By Eric Hansen
The Sports Xchange
Brian Kelly stepped onto the ESPN College GameDay stage and shrugged off boos from cheerleaders from both Georgia and Alabama, perhaps the only time Saturday those two contingents had something to agree upon.
"A career milestone," he called it.
The third-year Notre Dame head coach, who began the year a stride behind purged Irish coach Bob Davie (17-9) and three behind ousted immediate predecessor Charlie Weis (19-7), 26 games into his tenure, has the look of a Southeastern Conference coach now. It's hardly an accident.
Hours before No. 2 Alabama pushed aside third-ranked Georgia 32-28 in the SEC Championship Game in Atlanta, Kelly explained his philosophical shift from a breakneck-style, time-of-possession-be-damned approach to football to one mirroring the teams playing for a berth opposite Kelly's No. 1 Irish (12-0) in the BCS National Championship Game, Jan. 7 in Miami.
Quite simply, he said, it works.
Kelly knew that before he came to Notre Dame in December 2009, but his job at Cincinnati (2007-09) and Central Michigan (2004-06) entailed selling tickets in addition to winning. He also didn't have a recruiting base wide enough or powerful enough to build a SEC-esque defensive front seven or attract elite tight ends that allow him to power up his offense when called for.
On Jan. 7, Kelly and the rest of the college football worlds get to see just how far that process has come. It will be ND's first game both in the month of January and against an SEC opponent since LSU figuratively booed the 2006 Irish off the stage, 41-14, in the Sugar Bowl on Jan. 3, 2007.
Here are the numbers, trends and people to watch when the Irish and Crimson Tide (12-1) tangle for only the seventh time in history and first time since 1987:
Manti Te'o, senior linebacker, Notre Dame: The Laie, Hi., product almost landed at USC, his 11th-hour switch to ND the night before National Signing Day four years ago. It's one of four decisions that affected the Irish program's ascent to the nationally title game profoundly.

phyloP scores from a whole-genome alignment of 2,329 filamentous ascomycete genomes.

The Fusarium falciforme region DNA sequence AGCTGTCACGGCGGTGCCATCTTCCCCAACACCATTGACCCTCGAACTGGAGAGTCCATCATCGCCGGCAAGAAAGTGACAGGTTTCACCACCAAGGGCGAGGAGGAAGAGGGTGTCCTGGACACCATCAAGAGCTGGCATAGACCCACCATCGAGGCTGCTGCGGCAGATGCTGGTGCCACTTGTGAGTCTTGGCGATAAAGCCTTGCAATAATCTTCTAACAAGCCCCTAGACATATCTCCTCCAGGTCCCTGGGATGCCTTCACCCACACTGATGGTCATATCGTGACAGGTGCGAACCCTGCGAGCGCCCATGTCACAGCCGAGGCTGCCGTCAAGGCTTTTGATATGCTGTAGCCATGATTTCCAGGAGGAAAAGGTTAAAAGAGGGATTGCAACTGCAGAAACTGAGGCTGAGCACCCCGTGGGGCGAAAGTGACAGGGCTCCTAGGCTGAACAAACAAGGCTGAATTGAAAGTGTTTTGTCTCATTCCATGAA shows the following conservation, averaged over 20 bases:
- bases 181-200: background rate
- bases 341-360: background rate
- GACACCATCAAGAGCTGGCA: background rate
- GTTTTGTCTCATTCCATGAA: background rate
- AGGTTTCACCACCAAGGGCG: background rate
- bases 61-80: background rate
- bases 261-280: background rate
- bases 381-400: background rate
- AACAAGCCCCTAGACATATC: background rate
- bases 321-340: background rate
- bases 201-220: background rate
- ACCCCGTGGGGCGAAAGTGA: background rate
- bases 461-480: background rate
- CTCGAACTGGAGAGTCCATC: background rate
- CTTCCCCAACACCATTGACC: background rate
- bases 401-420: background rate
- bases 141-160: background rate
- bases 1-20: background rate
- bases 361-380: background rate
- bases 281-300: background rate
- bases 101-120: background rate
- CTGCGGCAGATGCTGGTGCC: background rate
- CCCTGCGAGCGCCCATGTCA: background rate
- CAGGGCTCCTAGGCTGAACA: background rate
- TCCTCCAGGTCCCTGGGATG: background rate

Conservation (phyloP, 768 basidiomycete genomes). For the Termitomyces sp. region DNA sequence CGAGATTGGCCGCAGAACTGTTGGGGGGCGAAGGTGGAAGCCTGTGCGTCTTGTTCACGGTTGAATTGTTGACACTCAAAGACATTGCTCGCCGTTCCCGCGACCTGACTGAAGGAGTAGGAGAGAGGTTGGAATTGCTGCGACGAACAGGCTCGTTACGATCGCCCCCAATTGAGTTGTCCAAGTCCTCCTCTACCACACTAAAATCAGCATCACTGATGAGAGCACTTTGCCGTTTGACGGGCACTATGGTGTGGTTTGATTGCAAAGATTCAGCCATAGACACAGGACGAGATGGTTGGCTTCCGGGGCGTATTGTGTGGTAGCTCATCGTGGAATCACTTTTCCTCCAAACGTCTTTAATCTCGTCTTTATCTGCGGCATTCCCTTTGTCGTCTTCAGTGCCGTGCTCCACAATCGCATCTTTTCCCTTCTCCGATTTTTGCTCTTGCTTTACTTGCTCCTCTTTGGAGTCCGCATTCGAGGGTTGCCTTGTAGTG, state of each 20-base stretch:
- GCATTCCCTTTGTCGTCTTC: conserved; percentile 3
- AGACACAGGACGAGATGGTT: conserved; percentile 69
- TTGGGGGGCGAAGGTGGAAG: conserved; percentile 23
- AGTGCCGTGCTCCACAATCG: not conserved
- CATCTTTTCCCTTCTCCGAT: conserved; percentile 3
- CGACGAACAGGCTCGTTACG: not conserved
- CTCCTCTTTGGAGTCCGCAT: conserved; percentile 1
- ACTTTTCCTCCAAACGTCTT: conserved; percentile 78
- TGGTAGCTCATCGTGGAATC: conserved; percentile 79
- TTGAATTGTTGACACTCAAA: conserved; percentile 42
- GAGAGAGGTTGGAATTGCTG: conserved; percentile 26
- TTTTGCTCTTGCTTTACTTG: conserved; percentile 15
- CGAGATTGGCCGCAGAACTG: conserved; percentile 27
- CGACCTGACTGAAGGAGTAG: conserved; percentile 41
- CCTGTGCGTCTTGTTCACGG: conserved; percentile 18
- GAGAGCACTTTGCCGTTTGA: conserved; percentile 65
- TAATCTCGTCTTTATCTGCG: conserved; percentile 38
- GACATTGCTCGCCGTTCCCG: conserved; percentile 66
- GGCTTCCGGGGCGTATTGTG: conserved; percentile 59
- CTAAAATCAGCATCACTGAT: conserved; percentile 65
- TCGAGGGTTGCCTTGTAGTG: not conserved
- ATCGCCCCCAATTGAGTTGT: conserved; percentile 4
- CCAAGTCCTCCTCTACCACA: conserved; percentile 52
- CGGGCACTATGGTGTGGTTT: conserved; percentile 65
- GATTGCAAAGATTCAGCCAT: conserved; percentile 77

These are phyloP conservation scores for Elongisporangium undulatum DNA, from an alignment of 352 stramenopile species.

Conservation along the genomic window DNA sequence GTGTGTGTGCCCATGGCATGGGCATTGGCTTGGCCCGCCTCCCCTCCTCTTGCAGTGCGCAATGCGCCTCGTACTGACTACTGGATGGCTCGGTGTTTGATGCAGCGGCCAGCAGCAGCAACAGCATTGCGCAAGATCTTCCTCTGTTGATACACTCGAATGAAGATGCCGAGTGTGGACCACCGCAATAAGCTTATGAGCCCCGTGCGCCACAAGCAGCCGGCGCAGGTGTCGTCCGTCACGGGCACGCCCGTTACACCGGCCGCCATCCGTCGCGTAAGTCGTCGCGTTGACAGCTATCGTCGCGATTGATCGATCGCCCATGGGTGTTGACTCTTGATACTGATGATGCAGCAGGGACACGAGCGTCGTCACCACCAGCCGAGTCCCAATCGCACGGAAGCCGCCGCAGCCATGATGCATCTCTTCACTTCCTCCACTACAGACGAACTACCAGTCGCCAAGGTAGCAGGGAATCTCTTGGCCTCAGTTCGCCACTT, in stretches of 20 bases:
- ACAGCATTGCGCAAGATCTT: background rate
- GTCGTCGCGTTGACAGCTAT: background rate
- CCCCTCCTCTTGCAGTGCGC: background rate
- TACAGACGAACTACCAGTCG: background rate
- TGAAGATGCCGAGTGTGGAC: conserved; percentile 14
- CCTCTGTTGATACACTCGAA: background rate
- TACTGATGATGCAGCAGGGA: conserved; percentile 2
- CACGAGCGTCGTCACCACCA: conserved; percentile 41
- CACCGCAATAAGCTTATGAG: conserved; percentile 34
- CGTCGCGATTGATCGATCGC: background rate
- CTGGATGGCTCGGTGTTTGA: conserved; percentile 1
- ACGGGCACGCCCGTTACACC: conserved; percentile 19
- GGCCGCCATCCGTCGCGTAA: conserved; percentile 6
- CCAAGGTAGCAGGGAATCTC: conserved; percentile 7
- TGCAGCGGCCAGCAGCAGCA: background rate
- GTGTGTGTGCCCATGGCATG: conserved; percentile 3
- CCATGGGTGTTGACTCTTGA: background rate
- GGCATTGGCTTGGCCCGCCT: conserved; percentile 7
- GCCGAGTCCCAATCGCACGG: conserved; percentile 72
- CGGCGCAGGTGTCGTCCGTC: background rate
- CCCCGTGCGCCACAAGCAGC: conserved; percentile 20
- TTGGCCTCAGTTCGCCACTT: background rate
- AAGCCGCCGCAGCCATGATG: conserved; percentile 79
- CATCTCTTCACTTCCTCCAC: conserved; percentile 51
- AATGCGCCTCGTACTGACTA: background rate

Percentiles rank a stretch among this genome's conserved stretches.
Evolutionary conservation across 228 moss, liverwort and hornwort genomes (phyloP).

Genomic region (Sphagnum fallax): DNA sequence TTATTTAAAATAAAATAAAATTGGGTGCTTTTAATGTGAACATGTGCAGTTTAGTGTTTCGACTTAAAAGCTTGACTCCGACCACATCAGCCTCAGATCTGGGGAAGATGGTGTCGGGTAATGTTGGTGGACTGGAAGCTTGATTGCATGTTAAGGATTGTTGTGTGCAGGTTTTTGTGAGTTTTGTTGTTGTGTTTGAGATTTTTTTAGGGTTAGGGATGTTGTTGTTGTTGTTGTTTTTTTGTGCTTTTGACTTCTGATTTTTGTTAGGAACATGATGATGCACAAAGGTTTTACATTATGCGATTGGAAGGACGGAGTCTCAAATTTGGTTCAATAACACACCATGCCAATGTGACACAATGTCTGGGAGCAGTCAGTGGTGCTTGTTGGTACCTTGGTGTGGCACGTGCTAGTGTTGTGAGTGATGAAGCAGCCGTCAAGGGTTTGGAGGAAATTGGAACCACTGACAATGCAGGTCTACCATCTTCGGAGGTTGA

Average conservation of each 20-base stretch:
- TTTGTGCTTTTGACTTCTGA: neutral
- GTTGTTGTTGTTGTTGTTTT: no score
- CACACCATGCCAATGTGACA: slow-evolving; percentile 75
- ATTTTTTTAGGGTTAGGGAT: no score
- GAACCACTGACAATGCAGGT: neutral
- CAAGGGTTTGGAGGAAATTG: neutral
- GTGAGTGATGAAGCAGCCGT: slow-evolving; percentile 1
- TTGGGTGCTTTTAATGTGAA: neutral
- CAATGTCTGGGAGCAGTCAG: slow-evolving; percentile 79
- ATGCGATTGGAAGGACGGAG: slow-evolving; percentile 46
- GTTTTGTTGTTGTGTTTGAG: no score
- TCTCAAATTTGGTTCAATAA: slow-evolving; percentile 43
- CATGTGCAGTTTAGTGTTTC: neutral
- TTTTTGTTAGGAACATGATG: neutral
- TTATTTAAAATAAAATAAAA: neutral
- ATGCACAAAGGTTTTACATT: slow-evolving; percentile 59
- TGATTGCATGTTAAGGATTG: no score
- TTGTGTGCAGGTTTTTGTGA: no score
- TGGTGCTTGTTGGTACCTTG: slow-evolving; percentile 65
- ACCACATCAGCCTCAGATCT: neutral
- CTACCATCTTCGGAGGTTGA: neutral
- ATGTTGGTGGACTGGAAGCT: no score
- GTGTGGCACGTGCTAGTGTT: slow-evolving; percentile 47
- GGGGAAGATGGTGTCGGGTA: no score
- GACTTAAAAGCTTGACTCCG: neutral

The other three: A month after Kelly took the job, Te'o decided, somewhat surprisingly, not to take a two-year Mormon Mission; his decision last December to put off the NFL and return for his senior season -- a twist that initially surprised even his parents; the decision to continue to play against Michigan State and Michigan earlier this season days after his grandmother and girlfriend had died.
Te'o statistics and ND's rise got him deep into Heisman Trophy discussion. But his impact goes so far beyond the 103 tackles, two fumble recoveries and seven interceptions -- two off the NCAA record for linebackers.
He is why the SEC-type pieces fit together so well, why Notre Dame has the nation's top linebacker class coming to South Bend when the current recruiting cycle concludes, and he's even a big reason Irish quarterback Everett Golson is ascending late in the season.
Te'o has worked with Golson after practice in film study, helping the first-year starter with recognition of coverages and fronts. Te'o even gave Golson a pep talk before the Oklahoma game on Oct. 27 that Golson credits with helping him have a breakout game.
Barrett Jones, senior center, Alabama: Jones is a finalist for every award an offensive lineman is realistically eligible for and even is competing with Te'o for three others -- the Lombardi, the Campbell Trophy and the Senior CLASS Award.
During his time at Alabama, the consensus All-American has played every spot on the Tide's offensive line at some juncture. That same offensive line, however, has shown some leakage -- a modest 49th nationally in sacks allowed -- but if there's a force that can pull it together in the lull before the national title game, it's Jones.
Everett Golson, sophomore quarterback, Notre Dame: A year ago, as ND was preparing for its Champ Sports Bowl date with Florida State, the then-true freshman was the Irish scout team quarterback -- Rudy with an arm, a high school resume and a scholarship, if you will.
He was realistically ND's fourth option entering a four-man quarterback competition last spring, and was still tag-teamed with former starter Tommy Rees through much of the season after he won the starting job.